First, I want to thank, individually and severally, the guest bloggers who have kept Whatever so interesting in the last six weeks: John Anderson, Mykal Burns, N.K. Jemisin and Mary Robinette Kowal. I thought they did a wonderful job, and it was a treat for me to be able to pop over to my own site from time to time and be able to relax and just read what was being posted there. This is only the second time I’ve had guest bloggers, the first being more than five years ago, and from my point of view it couldn’t have gone better. After the first couple of days I said to myself, wow, I really don’t have to worry about anything, and then proceeded to enjoy my break.

Underpinning all of it, however, was the work of the interim site manager, Kate Baker, who managed the back end, wielded the Mallet of Loving Correction when necessary, and who popped in to add her own thoughts from time to time. This break of mine very literally couldn’t have happened without her help and effort, so my large and humble thanks go to her for all her work. She’s fab, and I recommend her for all your site managerial needs.

This six-week break was very useful for me. One, I was able to focus on a lot of work and clear the decks, as it were, of a bunch of stuff. Two, I got to vacation with family and to travel. Three, I was able to relax and not think about having to think about something interesting to say on a daily basis (which, surprise, is often harder than it looks). And fourth and finally, I was able to recharge and work up some new enthusiasm for writing here. Which is important, because as I often note, it’s not like I get paid for what I do here. When it starts being work, that’s a problem. So in all, the hiatus did for me what I hoped it would. I do love it when a plan comes together.

I’m coming back to Whatever, coincidentally enough, on the 12th anniversary of my beginning of it; I started it on this date in 1998, and did so, as I expect most of you know by now, to keep sharp in the column-writing format, having written columns for newspapers and other places before than and hoping to again at some point.

I do think if you had told me in 1998 that I’d still be doing this thing, I’d be a bit surprised (although not as surprised as I would be if you told me I’d be living in rural Ohio with a lawn the size of a New York City block, which is something which still freaks me out if I give it any sort of thought at all). A dozen years is a long time to do any one thing, and it’s especially a long time for me to write any one thing without being paid for it, mercenary as I am on that subject. But there really is more to life than just getting paid, and at this point, of course, I’ve reaped more than enough benefits from writing here that looking at Whatever as unrewarded effort would be flatly stupid and wrong. It’s been good for me psychically and career-wise, and that is its own reward. And anyway if I really wanted to be paid for what I do here, at this point I could easily put up ads. I haven’t, which I suppose says something.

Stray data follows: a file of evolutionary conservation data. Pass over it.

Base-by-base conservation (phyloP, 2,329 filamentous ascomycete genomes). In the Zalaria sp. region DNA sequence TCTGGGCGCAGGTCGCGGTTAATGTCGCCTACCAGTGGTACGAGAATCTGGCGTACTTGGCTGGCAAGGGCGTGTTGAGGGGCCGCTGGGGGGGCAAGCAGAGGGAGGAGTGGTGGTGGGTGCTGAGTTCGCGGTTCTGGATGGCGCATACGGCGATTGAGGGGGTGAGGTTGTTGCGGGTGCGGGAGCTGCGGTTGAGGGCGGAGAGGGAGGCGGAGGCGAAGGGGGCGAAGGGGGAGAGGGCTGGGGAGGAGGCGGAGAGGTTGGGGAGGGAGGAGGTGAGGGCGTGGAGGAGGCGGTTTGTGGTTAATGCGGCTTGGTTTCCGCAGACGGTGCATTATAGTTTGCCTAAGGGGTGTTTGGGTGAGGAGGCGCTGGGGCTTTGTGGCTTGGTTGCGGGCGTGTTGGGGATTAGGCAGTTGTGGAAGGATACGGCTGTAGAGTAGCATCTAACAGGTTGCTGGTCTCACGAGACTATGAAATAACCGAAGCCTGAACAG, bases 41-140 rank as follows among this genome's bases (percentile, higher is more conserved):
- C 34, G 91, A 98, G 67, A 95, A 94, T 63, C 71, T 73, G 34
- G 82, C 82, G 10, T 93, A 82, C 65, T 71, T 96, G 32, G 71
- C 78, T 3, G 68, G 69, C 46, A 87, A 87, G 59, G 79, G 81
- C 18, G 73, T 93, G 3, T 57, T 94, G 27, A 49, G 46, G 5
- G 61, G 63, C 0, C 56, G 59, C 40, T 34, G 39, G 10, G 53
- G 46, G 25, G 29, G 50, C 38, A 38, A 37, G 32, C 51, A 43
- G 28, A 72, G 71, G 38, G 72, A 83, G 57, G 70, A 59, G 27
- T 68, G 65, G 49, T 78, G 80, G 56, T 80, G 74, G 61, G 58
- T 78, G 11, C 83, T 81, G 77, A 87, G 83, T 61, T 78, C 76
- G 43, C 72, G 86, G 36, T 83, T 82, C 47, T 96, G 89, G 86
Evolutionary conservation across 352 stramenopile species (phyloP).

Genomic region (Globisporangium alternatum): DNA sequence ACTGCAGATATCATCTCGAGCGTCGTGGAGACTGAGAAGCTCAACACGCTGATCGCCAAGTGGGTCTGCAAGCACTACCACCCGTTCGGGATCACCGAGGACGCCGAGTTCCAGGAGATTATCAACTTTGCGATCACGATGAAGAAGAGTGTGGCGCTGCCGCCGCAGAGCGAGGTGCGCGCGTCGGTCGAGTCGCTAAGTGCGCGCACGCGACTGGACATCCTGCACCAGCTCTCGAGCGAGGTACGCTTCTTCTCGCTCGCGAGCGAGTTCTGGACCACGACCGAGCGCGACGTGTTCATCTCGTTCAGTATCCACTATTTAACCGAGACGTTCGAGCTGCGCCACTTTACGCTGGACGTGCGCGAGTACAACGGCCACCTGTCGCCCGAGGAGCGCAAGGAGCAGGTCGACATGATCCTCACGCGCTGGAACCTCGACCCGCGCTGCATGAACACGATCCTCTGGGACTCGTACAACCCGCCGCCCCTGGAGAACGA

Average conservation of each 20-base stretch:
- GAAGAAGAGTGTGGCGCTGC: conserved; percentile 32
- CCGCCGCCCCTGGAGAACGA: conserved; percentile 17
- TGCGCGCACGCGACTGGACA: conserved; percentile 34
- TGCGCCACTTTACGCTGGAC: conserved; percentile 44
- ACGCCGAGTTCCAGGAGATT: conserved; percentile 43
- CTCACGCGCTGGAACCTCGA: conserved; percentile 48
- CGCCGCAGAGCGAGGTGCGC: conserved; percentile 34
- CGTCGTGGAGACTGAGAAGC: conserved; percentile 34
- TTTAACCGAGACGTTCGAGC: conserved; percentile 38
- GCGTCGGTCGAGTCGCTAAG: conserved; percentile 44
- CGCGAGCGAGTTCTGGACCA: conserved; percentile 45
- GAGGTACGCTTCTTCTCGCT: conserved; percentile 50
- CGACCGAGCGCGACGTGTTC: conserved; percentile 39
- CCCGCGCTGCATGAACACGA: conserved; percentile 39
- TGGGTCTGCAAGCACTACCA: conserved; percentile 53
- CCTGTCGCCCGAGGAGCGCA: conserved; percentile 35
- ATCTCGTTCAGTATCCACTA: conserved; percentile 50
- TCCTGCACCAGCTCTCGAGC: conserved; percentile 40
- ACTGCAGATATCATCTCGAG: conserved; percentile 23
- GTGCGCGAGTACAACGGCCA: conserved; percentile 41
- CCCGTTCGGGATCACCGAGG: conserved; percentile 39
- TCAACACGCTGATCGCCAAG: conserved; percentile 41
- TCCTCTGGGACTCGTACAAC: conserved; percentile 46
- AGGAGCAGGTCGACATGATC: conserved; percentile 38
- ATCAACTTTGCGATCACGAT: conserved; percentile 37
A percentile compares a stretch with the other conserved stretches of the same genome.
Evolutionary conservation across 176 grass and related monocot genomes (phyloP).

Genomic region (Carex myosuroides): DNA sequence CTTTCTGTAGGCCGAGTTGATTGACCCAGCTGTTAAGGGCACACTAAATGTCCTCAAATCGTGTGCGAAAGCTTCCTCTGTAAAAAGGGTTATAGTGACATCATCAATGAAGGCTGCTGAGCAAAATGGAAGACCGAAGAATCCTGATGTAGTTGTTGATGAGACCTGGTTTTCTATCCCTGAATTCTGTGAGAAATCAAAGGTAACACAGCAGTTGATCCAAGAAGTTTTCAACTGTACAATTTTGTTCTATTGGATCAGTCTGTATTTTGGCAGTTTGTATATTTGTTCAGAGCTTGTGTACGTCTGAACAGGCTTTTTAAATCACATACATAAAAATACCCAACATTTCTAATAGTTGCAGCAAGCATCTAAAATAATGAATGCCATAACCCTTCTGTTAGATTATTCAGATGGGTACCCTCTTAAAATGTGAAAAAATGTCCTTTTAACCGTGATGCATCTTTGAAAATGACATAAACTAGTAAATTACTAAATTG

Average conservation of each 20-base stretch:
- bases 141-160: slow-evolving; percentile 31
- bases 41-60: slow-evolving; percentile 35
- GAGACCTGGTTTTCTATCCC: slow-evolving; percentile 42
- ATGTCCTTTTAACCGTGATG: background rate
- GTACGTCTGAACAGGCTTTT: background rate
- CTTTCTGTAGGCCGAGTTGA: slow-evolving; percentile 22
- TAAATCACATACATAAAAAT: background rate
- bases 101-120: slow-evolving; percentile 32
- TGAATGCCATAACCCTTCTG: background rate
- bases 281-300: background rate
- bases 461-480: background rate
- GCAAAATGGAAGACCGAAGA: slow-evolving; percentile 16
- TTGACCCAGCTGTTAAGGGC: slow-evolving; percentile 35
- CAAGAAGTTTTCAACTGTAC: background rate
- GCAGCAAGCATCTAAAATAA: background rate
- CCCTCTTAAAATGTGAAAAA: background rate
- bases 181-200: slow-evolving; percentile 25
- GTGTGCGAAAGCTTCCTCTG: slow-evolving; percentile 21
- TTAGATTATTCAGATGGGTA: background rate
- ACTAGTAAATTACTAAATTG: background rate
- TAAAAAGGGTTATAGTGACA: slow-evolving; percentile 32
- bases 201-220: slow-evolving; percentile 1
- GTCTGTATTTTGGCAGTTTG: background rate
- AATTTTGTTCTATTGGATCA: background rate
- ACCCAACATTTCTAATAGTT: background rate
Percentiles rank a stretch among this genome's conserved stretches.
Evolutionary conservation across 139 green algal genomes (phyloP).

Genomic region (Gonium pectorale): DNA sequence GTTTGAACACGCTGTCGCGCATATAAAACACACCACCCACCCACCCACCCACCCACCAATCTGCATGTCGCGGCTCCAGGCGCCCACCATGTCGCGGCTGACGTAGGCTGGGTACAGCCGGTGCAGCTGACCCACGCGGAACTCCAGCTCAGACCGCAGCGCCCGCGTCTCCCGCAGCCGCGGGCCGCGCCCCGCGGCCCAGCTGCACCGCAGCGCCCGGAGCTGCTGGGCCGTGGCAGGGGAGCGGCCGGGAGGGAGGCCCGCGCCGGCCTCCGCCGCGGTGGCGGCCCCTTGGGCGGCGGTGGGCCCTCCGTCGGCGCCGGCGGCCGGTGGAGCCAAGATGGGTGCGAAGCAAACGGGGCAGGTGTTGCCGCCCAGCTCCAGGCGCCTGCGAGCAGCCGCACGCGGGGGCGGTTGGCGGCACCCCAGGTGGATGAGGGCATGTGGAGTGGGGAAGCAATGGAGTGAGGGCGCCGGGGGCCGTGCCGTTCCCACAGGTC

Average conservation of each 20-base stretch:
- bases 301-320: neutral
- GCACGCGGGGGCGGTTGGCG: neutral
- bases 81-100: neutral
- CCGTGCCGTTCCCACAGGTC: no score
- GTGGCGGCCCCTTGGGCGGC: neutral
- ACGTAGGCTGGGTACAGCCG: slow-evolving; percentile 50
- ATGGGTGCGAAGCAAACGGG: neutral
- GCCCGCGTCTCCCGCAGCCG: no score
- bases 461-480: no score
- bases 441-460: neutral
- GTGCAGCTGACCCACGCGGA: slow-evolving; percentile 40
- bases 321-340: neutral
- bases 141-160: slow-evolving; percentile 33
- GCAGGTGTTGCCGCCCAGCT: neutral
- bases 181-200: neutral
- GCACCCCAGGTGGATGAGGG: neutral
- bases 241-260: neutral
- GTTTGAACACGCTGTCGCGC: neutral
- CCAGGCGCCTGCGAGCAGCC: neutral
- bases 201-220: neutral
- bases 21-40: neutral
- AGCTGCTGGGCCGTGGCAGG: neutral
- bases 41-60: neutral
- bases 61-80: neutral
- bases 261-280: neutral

Moving into year 13 and returning from a long break, it’s not unreasonable to ask whether I have any big changes planned for the site moving forward, and the answer is: no, not really. Content-wise Whatever has remained pretty constant over the years: It’s about whatever I want to write about, and I see no reason to change that. The Big Idea has settled into its own groove and while there are still plans to spin it off onto its own site one day, at this point I’ve got the process of it down well enough that I can run it here more or less indefinitely.

I am getting a little bored with the physical look of Whatever, which has looked more or less the same for three years now, and will probably fiddle with that in the near future in order to make navigating through it a bit easier. So that’s something you can look forward to. But it’s also something I have to think about a little more before I do it, in part because WordPress’ VIP set-up requires some extra hoop-jumping to make new designs work, and also because, well. I do screw up technical things, don’t I.

So the short form is that for now, I’ll just keep on doing what I’ve been doing, because it seems to work for me — and has for twelve years running now.

In any event. Hello again, again. It’s good to be back.